Chemoinformatics (also known as ‘cheminformatics’) applies computational and information science techniques to a range of chemical problems. These techniques are used, for example, to model compounds and to predict their properties. Chemoinformatics has made it possible to simulate expensive operations such as high-throughput screening (the rapid testing of numerous compounds for desirable qualities). A good starting point for those new to the field is the book ‘An Introduction to Chemoinformatics’ by Leach and Gillet.
My project is specifically concerned with the idea of de novo design (Latin for ‘from new’). De novo design builds novel molecules in virtual space and evaluates them against some measure of functionality, such as similarity to a compound known to work well, or the complementarity between the shape of the molecule and the receptor it is to fill. The aim is to streamline the drug discovery process. By referring to these virtual compounds, it may be possible to reduce the number of synthesis operations necessary. However, the sheer number of potential molecules that can be made renders it impossible to explore all of chemical space for solutions, even with modern levels of computing power. As a result, various predictive sampling processes (such as the Monte Carlo method) have been adapted for use in this field. These can give good results, but their simplistic approach to constructing molecules can lead to products being generated that are impossible to fabricate in real world situations, limiting the overall usefulness of the methods.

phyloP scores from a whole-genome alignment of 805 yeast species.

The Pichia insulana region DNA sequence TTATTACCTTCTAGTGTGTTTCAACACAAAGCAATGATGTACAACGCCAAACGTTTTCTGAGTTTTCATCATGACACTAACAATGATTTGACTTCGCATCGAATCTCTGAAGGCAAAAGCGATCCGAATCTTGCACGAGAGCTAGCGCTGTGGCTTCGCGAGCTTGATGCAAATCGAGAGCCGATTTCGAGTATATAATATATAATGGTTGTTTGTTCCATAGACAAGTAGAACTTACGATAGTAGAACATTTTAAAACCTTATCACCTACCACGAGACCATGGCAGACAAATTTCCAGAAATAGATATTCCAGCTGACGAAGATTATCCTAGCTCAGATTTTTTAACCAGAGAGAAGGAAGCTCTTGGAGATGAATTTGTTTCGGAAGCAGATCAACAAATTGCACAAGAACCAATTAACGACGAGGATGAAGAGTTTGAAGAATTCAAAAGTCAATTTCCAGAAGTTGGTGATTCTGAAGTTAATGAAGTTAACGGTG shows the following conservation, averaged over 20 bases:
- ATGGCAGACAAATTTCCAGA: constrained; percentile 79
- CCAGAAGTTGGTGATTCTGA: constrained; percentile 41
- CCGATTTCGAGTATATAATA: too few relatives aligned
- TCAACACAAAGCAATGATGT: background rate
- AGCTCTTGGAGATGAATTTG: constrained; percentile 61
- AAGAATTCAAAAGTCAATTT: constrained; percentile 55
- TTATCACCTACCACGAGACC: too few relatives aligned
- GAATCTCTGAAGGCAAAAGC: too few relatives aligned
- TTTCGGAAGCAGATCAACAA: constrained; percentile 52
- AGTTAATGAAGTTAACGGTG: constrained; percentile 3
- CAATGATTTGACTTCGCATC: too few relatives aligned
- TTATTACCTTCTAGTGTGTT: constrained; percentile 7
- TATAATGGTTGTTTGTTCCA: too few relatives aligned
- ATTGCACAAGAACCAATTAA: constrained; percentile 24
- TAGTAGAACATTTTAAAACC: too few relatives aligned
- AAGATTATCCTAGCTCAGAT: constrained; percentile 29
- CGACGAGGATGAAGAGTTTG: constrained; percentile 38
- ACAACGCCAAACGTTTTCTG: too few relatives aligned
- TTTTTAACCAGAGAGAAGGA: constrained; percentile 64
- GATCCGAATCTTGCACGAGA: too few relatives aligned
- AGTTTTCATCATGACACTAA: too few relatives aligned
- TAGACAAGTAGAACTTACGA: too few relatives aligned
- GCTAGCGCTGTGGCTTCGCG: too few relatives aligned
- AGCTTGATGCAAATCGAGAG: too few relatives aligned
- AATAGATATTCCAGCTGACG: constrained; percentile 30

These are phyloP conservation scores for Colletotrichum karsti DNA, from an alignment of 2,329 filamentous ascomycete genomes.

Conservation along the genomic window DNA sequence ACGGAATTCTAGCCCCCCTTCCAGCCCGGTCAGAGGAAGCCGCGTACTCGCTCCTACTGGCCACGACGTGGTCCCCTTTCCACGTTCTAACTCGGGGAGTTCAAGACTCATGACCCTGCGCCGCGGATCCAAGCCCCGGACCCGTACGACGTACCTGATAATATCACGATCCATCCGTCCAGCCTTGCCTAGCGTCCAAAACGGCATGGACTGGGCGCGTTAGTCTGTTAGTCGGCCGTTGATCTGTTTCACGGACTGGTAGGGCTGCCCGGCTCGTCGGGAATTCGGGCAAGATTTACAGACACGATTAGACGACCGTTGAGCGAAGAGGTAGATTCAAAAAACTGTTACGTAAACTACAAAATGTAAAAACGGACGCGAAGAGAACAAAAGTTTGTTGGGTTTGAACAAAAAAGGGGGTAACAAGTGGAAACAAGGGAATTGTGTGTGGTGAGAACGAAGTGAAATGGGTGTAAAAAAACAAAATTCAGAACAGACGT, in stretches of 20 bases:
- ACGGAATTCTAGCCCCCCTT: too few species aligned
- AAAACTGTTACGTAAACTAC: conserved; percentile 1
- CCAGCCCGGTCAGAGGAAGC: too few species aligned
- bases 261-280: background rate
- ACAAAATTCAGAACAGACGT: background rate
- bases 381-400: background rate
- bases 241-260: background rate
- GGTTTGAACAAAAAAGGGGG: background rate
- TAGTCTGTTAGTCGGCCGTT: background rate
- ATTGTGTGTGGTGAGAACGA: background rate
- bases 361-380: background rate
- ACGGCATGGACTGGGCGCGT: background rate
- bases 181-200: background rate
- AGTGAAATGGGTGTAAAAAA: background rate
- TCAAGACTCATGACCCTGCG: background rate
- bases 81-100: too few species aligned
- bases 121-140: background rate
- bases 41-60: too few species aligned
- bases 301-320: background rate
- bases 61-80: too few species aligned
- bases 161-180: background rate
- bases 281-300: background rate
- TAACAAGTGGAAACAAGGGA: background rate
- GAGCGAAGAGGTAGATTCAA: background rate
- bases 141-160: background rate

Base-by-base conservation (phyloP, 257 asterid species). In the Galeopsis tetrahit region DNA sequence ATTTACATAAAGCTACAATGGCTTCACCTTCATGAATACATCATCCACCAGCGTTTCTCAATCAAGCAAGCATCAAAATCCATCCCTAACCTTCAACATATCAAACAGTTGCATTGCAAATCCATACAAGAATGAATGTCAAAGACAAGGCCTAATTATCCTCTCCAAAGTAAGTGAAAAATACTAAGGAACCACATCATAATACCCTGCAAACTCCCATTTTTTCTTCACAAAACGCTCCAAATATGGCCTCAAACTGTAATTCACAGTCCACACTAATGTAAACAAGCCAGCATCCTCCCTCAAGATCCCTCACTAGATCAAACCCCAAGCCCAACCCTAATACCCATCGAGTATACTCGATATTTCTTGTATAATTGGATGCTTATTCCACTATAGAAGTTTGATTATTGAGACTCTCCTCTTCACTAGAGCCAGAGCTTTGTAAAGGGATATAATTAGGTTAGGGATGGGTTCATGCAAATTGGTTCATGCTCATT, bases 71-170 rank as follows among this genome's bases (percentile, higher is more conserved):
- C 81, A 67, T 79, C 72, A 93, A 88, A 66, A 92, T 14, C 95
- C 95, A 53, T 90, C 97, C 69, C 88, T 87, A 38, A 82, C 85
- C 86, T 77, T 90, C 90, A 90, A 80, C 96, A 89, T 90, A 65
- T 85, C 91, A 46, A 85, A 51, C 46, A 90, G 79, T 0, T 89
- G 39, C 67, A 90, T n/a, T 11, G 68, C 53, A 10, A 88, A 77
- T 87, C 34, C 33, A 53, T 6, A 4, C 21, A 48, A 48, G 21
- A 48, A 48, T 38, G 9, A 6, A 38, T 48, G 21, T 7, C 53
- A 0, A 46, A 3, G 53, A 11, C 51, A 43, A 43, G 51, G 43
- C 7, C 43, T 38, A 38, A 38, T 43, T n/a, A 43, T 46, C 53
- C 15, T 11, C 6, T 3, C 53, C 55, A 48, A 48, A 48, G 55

In order to work around such problems, methods have been developed within the chemoinformatics group that use genuine reaction data from literature to create generic rules (the reaction vectors). These rules can be applied to a given starting material to generate new molecules. This provides a compromise between finding novel molecules and retaining a synthetic awareness, as each transformation is based on a literature precedent. However, this method has its own limitations. Some structures for example, can be built up using multistep reaction sequences. In many cases, the intermediate steps in such sequences do not resemble either the end product or the starting material in terms of similarity to the target. Consequently, many potentially useful molecules are never completed because steps en route to the end product score poorly.
One solution to this problem is to create a new rule format that represents all the reaction steps in one operation. This requires some initial identification of those sequences, which is where my project comes in. If we regard a chemical reaction as a transformation of one molecule into another, it becomes possible to connect these transformations together into a network. Every path through the network will represent a multistep synthetic route for which each step has a known example in the literature. Reaction properties such as ease of synthesis, cost of materials, yield of product etc. can then be added to the network to bias the selection of routes in accordance with a particular set of criteria.